Meditation has become a popular recommendation to habituate in order to reduce stress and gain clarity of mind. However, there seems to be a looming intimation when it comes to sitting cross-legged and breathing for 20 minutes. Monica Adams, a meditation studio owner, and mindset coach debunks the top 4 myths on meditation to ease the mystery around this ancient practice.
1. I have to clear my mind in order to meditate, but my mind is too busy to turn off.
Many believe the first step in meditation is to turn off their brainpower. Not only is this not true it’s also not possible. The term, mindfulness was coined for a reason. We need our minds to breathe, become self-aware, and observe our thoughts.
“Trying to give your mind a command to stop thinking is as effective as giving your heart a command to stop beating- it doesn’t work.” – Emily Fletcher, Author of Stress Less, Accomplish More
Rather than asking our thoughts to stop, redirect them. Of course, where you redirect your thoughts depends upon the meditation style you choose. A grateful body scan is a great meditation, to start with. To try it simply bring all of your awareness to each body part, feel gratitude for its capability, and breath ease into it.
2. Meditation Takes Too Much Time
While I recommend a good 20 minutes for an optimal meditation experience you can work your way up to that timeframe and begin with a 3-minute dip into bliss.
The reason why meditation isn’t a priority for most is that it hasn’t been given a fair chance. Once you begin your practice and commit to it, you will wonder what took you so long to start!
Begin by sitting upright, eyes gently closed, and call to mind a loved-one whether that be a friend, family member, or even your pet. See there eyes, smile, and full-face as if they are right in front of you. Enjoy the feeling of love, gratitude, and joy you have when thinking of how much this person means to you. Bring your hands to your heart and lock in this feeling into your center. I’m willing to bet it will begin to feel so wonderful you will surpass 3 minutes.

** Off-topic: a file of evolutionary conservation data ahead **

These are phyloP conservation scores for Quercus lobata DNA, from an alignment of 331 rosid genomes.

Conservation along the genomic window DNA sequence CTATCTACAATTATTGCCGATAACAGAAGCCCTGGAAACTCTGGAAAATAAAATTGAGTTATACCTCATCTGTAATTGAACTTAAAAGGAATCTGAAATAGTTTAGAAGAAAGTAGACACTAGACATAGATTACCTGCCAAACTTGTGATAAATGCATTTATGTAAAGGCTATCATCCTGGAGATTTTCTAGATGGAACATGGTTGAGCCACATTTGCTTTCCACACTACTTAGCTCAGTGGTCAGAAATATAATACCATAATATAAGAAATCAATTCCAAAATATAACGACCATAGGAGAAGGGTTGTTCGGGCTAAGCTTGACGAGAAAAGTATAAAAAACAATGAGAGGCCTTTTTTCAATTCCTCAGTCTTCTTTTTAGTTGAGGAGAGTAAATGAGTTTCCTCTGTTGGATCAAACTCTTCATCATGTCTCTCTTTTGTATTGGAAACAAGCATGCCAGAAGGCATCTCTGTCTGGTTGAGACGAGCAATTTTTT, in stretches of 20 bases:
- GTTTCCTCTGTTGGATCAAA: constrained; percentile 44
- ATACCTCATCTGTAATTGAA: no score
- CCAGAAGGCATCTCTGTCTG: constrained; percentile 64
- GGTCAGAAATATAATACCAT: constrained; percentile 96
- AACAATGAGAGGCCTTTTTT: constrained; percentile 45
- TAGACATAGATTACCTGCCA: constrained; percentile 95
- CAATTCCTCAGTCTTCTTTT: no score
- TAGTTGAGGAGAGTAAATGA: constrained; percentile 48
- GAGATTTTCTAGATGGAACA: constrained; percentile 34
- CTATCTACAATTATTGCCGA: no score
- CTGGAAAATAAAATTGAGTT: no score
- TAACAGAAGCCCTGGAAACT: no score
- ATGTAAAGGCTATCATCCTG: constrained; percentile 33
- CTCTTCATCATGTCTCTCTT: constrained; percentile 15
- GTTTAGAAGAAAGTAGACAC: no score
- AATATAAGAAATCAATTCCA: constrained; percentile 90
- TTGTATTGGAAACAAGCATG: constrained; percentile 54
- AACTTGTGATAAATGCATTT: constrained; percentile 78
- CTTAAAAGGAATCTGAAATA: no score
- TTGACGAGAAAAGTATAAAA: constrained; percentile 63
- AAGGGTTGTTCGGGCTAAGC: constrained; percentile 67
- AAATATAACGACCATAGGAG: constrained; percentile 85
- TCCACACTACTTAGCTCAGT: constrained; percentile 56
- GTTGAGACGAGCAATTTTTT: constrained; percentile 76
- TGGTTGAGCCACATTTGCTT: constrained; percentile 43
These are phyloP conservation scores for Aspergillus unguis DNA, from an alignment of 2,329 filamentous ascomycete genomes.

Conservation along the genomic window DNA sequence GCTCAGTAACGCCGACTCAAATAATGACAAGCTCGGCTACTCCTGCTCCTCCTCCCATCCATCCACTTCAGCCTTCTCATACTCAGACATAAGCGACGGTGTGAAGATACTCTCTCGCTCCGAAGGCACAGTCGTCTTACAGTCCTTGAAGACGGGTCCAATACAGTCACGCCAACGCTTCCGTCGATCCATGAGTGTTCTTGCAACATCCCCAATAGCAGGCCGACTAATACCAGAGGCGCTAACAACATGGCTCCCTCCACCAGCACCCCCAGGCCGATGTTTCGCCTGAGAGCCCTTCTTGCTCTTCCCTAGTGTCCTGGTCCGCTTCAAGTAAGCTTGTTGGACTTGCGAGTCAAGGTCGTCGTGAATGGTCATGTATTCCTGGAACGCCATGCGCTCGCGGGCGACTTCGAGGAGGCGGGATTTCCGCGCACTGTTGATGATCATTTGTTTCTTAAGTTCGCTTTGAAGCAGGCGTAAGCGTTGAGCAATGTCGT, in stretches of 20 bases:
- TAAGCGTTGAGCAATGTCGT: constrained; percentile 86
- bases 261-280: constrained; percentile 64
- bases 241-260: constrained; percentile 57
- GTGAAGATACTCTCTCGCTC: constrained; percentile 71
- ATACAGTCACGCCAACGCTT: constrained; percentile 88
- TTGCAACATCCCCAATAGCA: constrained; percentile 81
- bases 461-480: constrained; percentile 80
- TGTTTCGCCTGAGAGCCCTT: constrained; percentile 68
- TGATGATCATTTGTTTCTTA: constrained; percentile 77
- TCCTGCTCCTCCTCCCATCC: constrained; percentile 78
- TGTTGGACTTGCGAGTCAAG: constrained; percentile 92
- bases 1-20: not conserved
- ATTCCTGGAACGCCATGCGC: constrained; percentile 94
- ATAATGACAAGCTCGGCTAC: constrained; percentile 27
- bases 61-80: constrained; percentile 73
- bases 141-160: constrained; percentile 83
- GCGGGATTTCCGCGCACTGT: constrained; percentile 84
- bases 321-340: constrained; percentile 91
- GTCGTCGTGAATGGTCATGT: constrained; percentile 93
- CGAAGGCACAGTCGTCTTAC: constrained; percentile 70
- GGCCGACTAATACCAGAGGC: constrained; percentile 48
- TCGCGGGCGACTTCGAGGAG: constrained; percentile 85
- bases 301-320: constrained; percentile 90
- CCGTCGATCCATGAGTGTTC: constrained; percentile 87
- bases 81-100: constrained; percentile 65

3. Expecting A Transcendent Experience
While meditation has a great PR representation to envoke an out-of-body, ethereal, life-changing experience, expecting that will sabotage the subtle joy it brings.
Our instant gratification culture has diluted our ability to enjoy an unfolding process. Yes, we can feel a radical shift in our well-being, however, this typically happens post-meditation. After the 20 minutes have passed and we’re called to blink our eyes open.
If we go into a meditation with the expectation to feel enlightened after 2 minutes we’re setting ourselves up not only for failure but for frustration, not meditation.
4. It’s Only For Yogis
Meditation doesn’t play favorites. It is available to the young, old, the sports fan and the executive. You don’t need to be spiritual or hold a headstand as a pre-requisite to meditate.
Most of my meditation studio members aren’t yoginis, their simply people who want to reduce their stress and find peace within their day.
The only requirement is time, mindful awareness, and an open heart.
When will you begin your meditation practice?